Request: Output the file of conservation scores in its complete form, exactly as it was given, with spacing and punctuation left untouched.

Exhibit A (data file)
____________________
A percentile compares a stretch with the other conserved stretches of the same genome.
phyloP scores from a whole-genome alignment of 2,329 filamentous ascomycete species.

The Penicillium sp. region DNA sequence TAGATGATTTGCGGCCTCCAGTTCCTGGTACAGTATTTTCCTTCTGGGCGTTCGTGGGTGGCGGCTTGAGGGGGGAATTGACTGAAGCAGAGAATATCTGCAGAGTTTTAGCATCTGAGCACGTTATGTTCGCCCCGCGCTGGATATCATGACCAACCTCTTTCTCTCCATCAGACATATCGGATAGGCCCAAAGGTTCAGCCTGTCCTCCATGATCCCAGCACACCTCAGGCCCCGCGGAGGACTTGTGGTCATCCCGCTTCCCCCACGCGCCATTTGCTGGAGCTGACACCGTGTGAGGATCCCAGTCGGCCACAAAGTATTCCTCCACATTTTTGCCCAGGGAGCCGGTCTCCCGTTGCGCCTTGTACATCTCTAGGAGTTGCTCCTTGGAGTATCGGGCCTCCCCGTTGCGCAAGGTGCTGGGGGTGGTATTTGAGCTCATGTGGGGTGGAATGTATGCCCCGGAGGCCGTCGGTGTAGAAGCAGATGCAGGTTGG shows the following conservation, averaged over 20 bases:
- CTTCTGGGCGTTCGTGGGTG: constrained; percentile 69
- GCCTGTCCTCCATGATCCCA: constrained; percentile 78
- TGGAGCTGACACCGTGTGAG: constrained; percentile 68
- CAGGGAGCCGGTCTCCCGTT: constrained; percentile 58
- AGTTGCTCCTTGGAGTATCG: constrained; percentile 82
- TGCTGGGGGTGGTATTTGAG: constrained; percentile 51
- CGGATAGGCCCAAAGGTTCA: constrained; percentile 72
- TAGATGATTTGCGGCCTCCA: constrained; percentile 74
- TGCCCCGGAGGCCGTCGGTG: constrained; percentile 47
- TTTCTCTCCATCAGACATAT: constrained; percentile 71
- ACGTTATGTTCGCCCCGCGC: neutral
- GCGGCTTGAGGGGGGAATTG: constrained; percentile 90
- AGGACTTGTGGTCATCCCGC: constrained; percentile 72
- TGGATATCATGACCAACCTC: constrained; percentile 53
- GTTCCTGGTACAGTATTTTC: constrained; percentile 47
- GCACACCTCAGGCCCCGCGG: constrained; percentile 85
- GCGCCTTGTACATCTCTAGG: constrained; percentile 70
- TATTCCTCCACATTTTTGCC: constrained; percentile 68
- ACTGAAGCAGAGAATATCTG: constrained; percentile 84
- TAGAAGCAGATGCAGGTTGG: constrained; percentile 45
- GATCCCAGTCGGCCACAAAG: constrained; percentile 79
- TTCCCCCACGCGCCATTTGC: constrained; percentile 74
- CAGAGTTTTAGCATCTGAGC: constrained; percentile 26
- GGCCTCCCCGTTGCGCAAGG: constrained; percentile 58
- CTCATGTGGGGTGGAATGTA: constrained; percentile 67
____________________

A percentile compares a stretch with the other conserved stretches of the same genome.
phyloP scores from a whole-genome alignment of 2,329 filamentous ascomycete species.

The Penicillium sp. region DNA sequence TAGATGATTTGCGGCCTCCAGTTCCTGGTACAGTATTTTCCTTCTGGGCGTTCGTGGGTGGCGGCTTGAGGGGGGAATTGACTGAAGCAGAGAATATCTGCAGAGTTTTAGCATCTGAGCACGTTATGTTCGCCCCGCGCTGGATATCATGACCAACCTCTTTCTCTCCATCAGACATATCGGATAGGCCCAAAGGTTCAGCCTGTCCTCCATGATCCCAGCACACCTCAGGCCCCGCGGAGGACTTGTGGTCATCCCGCTTCCCCCACGCGCCATTTGCTGGAGCTGACACCGTGTGAGGATCCCAGTCGGCCACAAAGTATTCCTCCACATTTTTGCCCAGGGAGCCGGTCTCCCGTTGCGCCTTGTACATCTCTAGGAGTTGCTCCTTGGAGTATCGGGCCTCCCCGTTGCGCAAGGTGCTGGGGGTGGTATTTGAGCTCATGTGGGGTGGAATGTATGCCCCGGAGGCCGTCGGTGTAGAAGCAGATGCAGGTTGG shows the following conservation, averaged over 20 bases:
- CTTCTGGGCGTTCGTGGGTG: constrained; percentile 69
- GCCTGTCCTCCATGATCCCA: constrained; percentile 78
- TGGAGCTGACACCGTGTGAG: constrained; percentile 68
- CAGGGAGCCGGTCTCCCGTT: constrained; percentile 58
- AGTTGCTCCTTGGAGTATCG: constrained; percentile 82
- TGCTGGGGGTGGTATTTGAG: constrained; percentile 51
- CGGATAGGCCCAAAGGTTCA: constrained; percentile 72
- TAGATGATTTGCGGCCTCCA: constrained; percentile 74
- TGCCCCGGAGGCCGTCGGTG: constrained; percentile 47
- TTTCTCTCCATCAGACATAT: constrained; percentile 71
- ACGTTATGTTCGCCCCGCGC: neutral
- GCGGCTTGAGGGGGGAATTG: constrained; percentile 90
- AGGACTTGTGGTCATCCCGC: constrained; percentile 72
- TGGATATCATGACCAACCTC: constrained; percentile 53
- GTTCCTGGTACAGTATTTTC: constrained; percentile 47
- GCACACCTCAGGCCCCGCGG: constrained; percentile 85
- GCGCCTTGTACATCTCTAGG: constrained; percentile 70
- TATTCCTCCACATTTTTGCC: constrained; percentile 68
- ACTGAAGCAGAGAATATCTG: constrained; percentile 84
- TAGAAGCAGATGCAGGTTGG: constrained; percentile 45
- GATCCCAGTCGGCCACAAAG: constrained; percentile 79
- TTCCCCCACGCGCCATTTGC: constrained; percentile 74
- CAGAGTTTTAGCATCTGAGC: constrained; percentile 26
- GGCCTCCCCGTTGCGCAAGG: constrained; percentile 58
- CTCATGTGGGGTGGAATGTA: constrained; percentile 67